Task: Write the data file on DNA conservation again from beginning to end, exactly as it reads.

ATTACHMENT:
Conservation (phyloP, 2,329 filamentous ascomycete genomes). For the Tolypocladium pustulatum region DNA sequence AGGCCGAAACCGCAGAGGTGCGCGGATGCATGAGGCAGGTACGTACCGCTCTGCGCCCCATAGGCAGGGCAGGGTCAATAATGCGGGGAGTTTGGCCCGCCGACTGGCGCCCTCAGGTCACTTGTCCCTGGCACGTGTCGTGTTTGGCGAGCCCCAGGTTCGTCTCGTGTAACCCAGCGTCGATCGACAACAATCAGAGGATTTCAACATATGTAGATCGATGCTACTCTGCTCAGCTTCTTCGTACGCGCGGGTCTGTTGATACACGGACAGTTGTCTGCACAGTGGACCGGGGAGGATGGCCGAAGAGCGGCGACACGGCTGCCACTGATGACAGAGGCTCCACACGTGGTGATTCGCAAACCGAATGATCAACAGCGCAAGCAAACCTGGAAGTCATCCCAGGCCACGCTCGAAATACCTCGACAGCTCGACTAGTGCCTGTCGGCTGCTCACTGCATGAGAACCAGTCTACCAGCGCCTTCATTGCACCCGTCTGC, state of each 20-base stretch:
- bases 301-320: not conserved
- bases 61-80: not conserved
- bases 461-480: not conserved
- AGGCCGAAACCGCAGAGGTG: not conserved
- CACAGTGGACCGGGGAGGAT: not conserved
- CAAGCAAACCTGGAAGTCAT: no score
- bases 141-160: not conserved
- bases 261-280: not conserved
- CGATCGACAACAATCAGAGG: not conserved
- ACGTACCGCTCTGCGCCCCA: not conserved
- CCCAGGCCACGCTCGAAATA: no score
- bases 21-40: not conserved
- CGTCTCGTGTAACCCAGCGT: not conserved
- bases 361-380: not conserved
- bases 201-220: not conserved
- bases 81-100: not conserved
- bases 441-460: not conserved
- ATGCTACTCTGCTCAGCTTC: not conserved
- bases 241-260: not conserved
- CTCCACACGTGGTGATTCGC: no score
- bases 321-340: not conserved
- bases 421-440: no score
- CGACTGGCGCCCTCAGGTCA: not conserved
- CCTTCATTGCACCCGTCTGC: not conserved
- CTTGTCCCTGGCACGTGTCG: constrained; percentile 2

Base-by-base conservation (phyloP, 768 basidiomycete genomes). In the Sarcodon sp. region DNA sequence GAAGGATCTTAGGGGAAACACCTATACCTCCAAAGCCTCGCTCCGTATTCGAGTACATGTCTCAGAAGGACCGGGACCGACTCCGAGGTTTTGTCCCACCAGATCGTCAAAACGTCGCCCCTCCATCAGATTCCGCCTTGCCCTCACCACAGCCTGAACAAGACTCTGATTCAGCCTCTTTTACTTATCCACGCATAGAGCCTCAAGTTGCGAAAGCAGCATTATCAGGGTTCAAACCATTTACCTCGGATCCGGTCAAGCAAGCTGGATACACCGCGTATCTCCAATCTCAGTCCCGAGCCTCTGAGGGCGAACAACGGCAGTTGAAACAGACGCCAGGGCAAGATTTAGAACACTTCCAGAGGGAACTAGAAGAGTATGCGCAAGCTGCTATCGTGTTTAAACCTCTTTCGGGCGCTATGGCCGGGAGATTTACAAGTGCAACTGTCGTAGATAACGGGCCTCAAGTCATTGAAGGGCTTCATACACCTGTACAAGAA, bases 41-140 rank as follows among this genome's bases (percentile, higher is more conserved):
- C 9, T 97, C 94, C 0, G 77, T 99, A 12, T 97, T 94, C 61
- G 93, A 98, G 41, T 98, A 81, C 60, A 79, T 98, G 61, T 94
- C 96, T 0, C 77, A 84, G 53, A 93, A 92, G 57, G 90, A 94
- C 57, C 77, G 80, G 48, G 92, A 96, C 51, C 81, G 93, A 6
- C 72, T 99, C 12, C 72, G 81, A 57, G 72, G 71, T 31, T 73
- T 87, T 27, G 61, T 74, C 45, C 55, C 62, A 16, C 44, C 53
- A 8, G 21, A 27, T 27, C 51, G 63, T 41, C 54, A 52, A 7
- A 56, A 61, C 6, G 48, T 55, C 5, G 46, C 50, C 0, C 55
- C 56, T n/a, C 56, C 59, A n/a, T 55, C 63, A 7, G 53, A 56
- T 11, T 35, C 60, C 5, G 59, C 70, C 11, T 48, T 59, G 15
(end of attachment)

Conservation (phyloP, 2,329 filamentous ascomycete genomes). For the Tolypocladium pustulatum region DNA sequence AGGCCGAAACCGCAGAGGTGCGCGGATGCATGAGGCAGGTACGTACCGCTCTGCGCCCCATAGGCAGGGCAGGGTCAATAATGCGGGGAGTTTGGCCCGCCGACTGGCGCCCTCAGGTCACTTGTCCCTGGCACGTGTCGTGTTTGGCGAGCCCCAGGTTCGTCTCGTGTAACCCAGCGTCGATCGACAACAATCAGAGGATTTCAACATATGTAGATCGATGCTACTCTGCTCAGCTTCTTCGTACGCGCGGGTCTGTTGATACACGGACAGTTGTCTGCACAGTGGACCGGGGAGGATGGCCGAAGAGCGGCGACACGGCTGCCACTGATGACAGAGGCTCCACACGTGGTGATTCGCAAACCGAATGATCAACAGCGCAAGCAAACCTGGAAGTCATCCCAGGCCACGCTCGAAATACCTCGACAGCTCGACTAGTGCCTGTCGGCTGCTCACTGCATGAGAACCAGTCTACCAGCGCCTTCATTGCACCCGTCTGC, state of each 20-base stretch:
- bases 301-320: not conserved
- bases 61-80: not conserved
- bases 461-480: not conserved
- AGGCCGAAACCGCAGAGGTG: not conserved
- CACAGTGGACCGGGGAGGAT: not conserved
- CAAGCAAACCTGGAAGTCAT: no score
- bases 141-160: not conserved
- bases 261-280: not conserved
- CGATCGACAACAATCAGAGG: not conserved
- ACGTACCGCTCTGCGCCCCA: not conserved
- CCCAGGCCACGCTCGAAATA: no score
- bases 21-40: not conserved
- CGTCTCGTGTAACCCAGCGT: not conserved
- bases 361-380: not conserved
- bases 201-220: not conserved
- bases 81-100: not conserved
- bases 441-460: not conserved
- ATGCTACTCTGCTCAGCTTC: not conserved
- bases 241-260: not conserved
- CTCCACACGTGGTGATTCGC: no score
- bases 321-340: not conserved
- bases 421-440: no score
- CGACTGGCGCCCTCAGGTCA: not conserved
- CCTTCATTGCACCCGTCTGC: not conserved
- CTTGTCCCTGGCACGTGTCG: constrained; percentile 2

Base-by-base conservation (phyloP, 768 basidiomycete genomes). In the Sarcodon sp. region DNA sequence GAAGGATCTTAGGGGAAACACCTATACCTCCAAAGCCTCGCTCCGTATTCGAGTACATGTCTCAGAAGGACCGGGACCGACTCCGAGGTTTTGTCCCACCAGATCGTCAAAACGTCGCCCCTCCATCAGATTCCGCCTTGCCCTCACCACAGCCTGAACAAGACTCTGATTCAGCCTCTTTTACTTATCCACGCATAGAGCCTCAAGTTGCGAAAGCAGCATTATCAGGGTTCAAACCATTTACCTCGGATCCGGTCAAGCAAGCTGGATACACCGCGTATCTCCAATCTCAGTCCCGAGCCTCTGAGGGCGAACAACGGCAGTTGAAACAGACGCCAGGGCAAGATTTAGAACACTTCCAGAGGGAACTAGAAGAGTATGCGCAAGCTGCTATCGTGTTTAAACCTCTTTCGGGCGCTATGGCCGGGAGATTTACAAGTGCAACTGTCGTAGATAACGGGCCTCAAGTCATTGAAGGGCTTCATACACCTGTACAAGAA, bases 41-140 rank as follows among this genome's bases (percentile, higher is more conserved):
- C 9, T 97, C 94, C 0, G 77, T 99, A 12, T 97, T 94, C 61
- G 93, A 98, G 41, T 98, A 81, C 60, A 79, T 98, G 61, T 94
- C 96, T 0, C 77, A 84, G 53, A 93, A 92, G 57, G 90, A 94
- C 57, C 77, G 80, G 48, G 92, A 96, C 51, C 81, G 93, A 6
- C 72, T 99, C 12, C 72, G 81, A 57, G 72, G 71, T 31, T 73
- T 87, T 27, G 61, T 74, C 45, C 55, C 62, A 16, C 44, C 53
- A 8, G 21, A 27, T 27, C 51, G 63, T 41, C 54, A 52, A 7
- A 56, A 61, C 6, G 48, T 55, C 5, G 46, C 50, C 0, C 55
- C 56, T n/a, C 56, C 59, A n/a, T 55, C 63, A 7, G 53, A 56
- T 11, T 35, C 60, C 5, G 59, C 70, C 11, T 48, T 59, G 15